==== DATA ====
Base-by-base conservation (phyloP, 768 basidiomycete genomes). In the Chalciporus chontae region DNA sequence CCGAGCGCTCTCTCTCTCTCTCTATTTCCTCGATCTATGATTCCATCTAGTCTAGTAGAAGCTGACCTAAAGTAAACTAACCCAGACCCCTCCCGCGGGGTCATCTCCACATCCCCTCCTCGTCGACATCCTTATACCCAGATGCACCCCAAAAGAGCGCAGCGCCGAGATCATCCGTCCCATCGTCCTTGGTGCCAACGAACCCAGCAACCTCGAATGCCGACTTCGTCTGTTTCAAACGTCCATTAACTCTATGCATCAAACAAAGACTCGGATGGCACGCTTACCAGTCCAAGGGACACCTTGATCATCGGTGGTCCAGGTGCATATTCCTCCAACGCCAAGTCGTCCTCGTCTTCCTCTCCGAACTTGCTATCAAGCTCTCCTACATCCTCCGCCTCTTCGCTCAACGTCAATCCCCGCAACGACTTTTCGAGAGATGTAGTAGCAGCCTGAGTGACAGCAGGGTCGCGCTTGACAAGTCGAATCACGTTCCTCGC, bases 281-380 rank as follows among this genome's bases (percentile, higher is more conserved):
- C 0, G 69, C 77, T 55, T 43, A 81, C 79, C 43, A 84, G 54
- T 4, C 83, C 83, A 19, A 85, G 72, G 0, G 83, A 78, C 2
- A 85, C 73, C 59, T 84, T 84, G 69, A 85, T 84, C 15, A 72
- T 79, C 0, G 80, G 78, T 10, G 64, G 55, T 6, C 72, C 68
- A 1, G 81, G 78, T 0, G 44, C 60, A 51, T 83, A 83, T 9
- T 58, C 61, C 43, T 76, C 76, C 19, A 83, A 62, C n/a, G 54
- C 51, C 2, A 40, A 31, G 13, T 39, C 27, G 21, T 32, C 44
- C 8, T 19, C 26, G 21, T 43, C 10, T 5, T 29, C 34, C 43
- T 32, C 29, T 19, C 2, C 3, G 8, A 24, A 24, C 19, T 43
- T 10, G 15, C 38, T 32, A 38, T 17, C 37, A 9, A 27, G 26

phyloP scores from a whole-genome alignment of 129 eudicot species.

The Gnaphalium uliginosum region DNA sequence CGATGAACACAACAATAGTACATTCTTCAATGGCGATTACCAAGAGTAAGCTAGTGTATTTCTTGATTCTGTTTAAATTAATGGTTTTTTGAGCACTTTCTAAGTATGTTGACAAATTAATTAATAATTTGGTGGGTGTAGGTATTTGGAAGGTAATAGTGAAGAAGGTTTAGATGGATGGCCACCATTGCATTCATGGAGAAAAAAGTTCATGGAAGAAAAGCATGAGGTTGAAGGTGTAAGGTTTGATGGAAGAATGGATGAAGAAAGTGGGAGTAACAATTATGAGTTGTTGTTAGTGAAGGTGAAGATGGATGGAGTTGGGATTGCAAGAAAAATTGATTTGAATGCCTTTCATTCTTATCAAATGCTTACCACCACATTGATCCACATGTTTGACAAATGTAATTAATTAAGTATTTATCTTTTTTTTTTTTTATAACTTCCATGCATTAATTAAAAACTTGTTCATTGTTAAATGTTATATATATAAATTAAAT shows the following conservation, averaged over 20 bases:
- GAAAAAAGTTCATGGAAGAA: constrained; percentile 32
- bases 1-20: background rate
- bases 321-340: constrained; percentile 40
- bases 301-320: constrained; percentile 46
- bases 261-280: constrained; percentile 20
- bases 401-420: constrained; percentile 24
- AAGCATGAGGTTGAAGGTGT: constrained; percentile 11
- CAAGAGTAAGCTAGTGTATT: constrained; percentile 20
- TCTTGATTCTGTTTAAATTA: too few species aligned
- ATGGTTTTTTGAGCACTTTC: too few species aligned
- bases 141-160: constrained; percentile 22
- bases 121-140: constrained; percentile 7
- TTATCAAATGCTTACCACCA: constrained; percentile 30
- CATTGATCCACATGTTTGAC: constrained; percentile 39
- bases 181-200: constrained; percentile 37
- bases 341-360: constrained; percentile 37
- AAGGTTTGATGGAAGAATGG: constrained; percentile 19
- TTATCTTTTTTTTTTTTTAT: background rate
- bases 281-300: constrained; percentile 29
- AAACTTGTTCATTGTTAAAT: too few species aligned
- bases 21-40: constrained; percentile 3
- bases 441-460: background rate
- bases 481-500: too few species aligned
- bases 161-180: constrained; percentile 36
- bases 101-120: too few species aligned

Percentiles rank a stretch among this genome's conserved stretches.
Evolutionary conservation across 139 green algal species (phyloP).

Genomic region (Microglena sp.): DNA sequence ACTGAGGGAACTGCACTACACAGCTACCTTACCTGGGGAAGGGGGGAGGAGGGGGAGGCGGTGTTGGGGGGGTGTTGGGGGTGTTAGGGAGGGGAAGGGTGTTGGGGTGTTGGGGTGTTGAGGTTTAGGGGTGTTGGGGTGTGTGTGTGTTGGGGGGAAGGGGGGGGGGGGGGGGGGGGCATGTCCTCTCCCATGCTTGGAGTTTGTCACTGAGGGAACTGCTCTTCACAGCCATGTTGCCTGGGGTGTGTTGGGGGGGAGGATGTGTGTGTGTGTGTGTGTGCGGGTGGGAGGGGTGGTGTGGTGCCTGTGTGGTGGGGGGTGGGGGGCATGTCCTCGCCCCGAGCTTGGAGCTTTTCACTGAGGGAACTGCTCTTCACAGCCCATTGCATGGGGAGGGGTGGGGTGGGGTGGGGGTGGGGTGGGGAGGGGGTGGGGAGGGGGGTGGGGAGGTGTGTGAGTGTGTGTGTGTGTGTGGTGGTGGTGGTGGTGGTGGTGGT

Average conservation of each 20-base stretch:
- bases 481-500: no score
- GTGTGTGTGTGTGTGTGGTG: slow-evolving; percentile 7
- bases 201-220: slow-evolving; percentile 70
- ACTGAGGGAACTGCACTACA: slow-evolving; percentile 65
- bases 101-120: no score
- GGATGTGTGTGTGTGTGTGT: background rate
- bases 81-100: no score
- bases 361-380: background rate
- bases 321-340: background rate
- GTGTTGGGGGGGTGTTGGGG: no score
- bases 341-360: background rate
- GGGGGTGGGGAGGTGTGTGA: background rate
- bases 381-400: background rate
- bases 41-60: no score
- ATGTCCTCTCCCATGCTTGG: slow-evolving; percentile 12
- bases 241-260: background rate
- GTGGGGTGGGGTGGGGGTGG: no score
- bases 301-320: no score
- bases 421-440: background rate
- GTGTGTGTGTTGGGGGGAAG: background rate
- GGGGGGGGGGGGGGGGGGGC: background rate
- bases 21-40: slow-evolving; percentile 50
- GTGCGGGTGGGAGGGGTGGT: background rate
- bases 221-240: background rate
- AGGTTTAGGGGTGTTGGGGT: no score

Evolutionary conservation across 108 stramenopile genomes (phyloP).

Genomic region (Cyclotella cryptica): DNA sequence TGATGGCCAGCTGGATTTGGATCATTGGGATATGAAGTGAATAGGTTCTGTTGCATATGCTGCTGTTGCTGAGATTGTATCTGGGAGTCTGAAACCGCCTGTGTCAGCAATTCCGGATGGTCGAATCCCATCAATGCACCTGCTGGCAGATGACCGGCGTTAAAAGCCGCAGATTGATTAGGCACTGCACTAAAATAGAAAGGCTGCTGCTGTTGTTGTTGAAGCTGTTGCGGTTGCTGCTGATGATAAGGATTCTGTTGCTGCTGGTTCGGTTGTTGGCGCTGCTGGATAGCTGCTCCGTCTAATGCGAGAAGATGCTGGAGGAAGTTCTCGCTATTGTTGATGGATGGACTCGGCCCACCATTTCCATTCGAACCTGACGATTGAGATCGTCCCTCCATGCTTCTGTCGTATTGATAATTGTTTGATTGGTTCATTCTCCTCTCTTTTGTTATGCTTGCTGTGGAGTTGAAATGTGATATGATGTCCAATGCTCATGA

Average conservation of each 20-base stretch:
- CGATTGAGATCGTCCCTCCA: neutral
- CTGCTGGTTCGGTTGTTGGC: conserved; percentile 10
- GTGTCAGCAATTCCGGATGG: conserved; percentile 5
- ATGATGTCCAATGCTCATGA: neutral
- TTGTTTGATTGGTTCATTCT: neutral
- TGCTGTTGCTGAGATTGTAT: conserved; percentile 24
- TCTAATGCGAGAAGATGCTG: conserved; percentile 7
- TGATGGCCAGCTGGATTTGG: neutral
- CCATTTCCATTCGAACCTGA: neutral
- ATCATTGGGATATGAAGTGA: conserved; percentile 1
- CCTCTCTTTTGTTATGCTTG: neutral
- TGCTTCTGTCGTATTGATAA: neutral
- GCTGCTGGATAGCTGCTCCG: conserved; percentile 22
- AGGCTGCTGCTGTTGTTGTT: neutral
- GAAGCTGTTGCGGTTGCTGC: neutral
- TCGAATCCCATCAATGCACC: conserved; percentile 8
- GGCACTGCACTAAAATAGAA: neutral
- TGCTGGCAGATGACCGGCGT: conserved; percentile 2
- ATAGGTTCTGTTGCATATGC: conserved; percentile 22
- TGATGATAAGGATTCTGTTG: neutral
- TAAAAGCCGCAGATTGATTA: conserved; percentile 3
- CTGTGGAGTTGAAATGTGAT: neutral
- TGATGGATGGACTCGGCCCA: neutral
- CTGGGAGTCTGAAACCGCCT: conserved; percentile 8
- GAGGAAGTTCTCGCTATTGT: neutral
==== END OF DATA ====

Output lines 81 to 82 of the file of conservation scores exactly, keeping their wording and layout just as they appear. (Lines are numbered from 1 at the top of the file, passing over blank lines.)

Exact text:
- CCTCTCTTTTGTTATGCTTG: neutral
- TGCTTCTGTCGTATTGATAA: neutral